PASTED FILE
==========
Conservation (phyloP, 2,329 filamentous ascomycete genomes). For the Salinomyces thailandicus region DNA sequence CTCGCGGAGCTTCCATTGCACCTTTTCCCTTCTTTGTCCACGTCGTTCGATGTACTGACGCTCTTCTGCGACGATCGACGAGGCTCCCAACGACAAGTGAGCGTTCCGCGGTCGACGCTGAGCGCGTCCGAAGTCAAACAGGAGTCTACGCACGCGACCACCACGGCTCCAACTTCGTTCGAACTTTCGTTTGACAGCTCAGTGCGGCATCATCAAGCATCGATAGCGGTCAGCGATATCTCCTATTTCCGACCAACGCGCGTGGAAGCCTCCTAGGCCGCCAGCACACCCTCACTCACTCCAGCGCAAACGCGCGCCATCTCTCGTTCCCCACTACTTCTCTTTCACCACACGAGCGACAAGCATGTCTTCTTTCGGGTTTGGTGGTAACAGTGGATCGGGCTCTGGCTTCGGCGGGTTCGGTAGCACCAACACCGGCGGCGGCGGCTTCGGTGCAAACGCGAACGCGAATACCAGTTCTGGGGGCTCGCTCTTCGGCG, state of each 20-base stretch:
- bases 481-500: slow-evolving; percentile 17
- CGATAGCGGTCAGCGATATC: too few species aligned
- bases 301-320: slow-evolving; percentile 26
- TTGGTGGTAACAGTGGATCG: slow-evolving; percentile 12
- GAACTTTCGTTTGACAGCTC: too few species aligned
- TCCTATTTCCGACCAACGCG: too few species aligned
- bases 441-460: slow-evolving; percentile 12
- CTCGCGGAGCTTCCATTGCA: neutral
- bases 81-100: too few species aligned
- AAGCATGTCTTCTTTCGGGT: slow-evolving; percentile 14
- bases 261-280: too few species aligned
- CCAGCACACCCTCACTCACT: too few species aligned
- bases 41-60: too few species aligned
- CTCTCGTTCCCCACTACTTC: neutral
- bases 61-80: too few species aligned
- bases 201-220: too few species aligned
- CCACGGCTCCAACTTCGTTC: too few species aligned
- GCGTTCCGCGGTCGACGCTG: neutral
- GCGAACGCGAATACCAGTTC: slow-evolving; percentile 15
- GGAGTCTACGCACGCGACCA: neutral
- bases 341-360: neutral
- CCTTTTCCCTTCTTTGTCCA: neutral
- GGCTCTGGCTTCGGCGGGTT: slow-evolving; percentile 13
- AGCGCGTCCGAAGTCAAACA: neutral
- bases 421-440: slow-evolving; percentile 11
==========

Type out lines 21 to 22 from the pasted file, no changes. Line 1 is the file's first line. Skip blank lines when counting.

- GGAGTCTACGCACGCGACCA: neutral
- bases 341-360: neutral